The Hobbit Movie and My Own Journey

Yesterday, Alex (my older daughter) and I went to see The Hobbit: The Battle Of The Five Armies. It might seem like a strange activity for a 48 year old dad and his 19 year old daughter, but our "journey" with all things Middle Earth has been a truly memorable 10 year experience. It's also taught me much about how one can judge the quality of a day, year, or even a lifetime.

As the movie ended and the credits began to roll, hardly anyone, including Alex and I, got up to leave. We watched every slide with it's masterful drawings, and occasionally commented on who played one role or another. Finally, when the credits for the thousands of other people began to show on the screen, we slowly rose to our feet and exited the theater. Why was it so hard for me to leave? It's not like I couldn't watch it again in a few months when we purchased the movie on DVD. What was it that made me so hesitant to leave?

It wasn’t the movie series, but what the movie series gave Alex and I the opportunity to do.

While walking to the car, I commented to Alex about my strange pause back at the theater and she said, "Yeah, it's like that as long as we didn't exit the theater, the movie wasn't over and we could still hold onto the moment." It was then that it hit me. My lingering was due to realizing that this 10 year journey with Alex was ending. No longer would we have the excitement of talking about the next movie, or planning when we would go see it together. No more pondering conversations wondering about how Peter Jackson would complete one story line and then start another one. It wasn't the movie series, but what the movie series gave Alex and I the opportunity to do. It was a catalyst to creating a lifetime of memories.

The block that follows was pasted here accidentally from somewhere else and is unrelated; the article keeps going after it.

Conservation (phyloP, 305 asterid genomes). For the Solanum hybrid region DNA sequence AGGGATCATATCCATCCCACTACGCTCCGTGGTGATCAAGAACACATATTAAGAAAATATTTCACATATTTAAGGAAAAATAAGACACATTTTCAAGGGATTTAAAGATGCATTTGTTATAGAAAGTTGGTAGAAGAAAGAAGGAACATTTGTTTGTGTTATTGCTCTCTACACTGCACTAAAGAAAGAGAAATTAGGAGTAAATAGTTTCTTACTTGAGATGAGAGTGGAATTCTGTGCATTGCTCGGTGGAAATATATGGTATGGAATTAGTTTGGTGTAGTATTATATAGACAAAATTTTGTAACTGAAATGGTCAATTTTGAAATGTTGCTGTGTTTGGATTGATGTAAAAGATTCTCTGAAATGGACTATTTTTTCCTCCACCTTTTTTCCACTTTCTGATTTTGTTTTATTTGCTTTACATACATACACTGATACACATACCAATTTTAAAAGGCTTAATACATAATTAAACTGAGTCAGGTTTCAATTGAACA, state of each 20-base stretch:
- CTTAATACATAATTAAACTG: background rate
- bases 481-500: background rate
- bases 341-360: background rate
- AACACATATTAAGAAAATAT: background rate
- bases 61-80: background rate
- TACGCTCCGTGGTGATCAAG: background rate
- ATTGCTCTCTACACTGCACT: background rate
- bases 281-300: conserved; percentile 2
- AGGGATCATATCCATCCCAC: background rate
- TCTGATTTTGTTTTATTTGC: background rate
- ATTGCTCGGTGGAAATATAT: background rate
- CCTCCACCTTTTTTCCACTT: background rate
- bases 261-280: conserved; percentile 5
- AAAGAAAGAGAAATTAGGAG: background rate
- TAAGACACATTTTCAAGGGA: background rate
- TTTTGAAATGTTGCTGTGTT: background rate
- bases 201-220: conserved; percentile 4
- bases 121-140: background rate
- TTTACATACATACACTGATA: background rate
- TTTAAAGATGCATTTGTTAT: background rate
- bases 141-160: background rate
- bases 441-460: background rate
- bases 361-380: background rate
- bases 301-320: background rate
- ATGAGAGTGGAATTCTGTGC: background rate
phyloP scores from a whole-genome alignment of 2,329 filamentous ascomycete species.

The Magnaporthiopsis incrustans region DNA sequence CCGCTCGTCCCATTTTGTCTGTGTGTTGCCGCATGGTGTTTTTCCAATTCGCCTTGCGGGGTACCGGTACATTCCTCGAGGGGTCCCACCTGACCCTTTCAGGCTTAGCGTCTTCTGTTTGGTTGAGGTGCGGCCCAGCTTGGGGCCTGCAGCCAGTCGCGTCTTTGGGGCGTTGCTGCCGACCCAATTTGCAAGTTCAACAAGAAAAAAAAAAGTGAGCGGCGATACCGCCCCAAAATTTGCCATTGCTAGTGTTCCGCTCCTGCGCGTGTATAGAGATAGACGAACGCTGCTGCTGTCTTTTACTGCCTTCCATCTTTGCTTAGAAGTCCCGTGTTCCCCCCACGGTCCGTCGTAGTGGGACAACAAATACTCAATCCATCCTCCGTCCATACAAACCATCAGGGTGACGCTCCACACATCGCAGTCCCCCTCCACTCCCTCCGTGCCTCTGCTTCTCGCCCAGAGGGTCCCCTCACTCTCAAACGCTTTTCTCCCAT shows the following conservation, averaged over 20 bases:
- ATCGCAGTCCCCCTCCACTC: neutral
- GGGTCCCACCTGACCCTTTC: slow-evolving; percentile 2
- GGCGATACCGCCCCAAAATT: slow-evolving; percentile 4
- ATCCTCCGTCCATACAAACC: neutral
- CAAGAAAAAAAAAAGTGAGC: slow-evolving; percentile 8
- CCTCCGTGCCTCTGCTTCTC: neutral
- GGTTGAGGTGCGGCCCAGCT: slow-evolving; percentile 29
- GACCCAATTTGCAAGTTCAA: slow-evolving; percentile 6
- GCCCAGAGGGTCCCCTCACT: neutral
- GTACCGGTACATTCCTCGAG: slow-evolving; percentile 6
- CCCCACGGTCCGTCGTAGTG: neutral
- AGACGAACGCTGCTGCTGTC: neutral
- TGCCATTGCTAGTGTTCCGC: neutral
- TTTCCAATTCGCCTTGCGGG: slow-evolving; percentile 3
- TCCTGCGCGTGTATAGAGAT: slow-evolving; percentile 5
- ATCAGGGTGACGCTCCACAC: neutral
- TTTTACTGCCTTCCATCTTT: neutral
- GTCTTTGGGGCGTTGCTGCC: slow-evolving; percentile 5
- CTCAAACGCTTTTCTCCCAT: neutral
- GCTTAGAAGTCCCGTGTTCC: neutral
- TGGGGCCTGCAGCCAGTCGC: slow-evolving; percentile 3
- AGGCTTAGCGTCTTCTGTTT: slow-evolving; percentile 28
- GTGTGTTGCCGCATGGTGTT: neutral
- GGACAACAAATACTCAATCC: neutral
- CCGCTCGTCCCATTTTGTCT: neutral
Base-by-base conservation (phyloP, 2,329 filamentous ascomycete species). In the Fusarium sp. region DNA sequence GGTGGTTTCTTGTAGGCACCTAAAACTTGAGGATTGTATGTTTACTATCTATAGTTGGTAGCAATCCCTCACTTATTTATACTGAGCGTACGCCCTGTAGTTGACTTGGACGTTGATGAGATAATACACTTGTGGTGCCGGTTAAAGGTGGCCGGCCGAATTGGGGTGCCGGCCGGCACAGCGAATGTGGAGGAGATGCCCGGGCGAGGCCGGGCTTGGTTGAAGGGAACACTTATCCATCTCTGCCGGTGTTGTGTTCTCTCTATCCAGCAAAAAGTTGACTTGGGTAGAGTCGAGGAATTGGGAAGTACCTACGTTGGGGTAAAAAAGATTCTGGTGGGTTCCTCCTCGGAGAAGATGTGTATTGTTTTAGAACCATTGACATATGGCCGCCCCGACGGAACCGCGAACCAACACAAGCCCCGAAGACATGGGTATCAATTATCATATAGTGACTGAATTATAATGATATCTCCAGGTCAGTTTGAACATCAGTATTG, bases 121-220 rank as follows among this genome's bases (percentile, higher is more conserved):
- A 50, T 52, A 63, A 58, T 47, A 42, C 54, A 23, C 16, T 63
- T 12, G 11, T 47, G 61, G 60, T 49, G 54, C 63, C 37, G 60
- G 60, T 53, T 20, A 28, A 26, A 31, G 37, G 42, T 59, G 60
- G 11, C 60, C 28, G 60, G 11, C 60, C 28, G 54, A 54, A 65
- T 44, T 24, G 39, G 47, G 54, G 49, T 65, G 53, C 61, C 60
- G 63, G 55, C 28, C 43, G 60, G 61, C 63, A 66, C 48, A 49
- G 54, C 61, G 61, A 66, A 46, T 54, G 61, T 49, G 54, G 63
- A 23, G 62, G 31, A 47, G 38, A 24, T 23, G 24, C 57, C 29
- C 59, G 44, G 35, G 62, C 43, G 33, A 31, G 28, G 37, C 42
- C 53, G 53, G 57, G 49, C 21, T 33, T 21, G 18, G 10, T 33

With this new found realization, I started thinking about all the times in my life when I've wanted to linger in the moment because I knew they would never come again. Those moments usually came as a result of giving my full attention to an experience and working hard to achieve a successful result. Too often I've been quick to exit an event in my life because I didn't give it the attention it deserved, and the last thing I wanted to do was linger in the moment.

As I look to 2015, one of my resolutions will be to have more moments like those in the theater where I want to linger. The experiences that create these moments don't have to be epic in nature or take you on a journey with strange creatures in a distant land. They result from being fully present in all of life's experiences, and embracing them for the adventure they offer.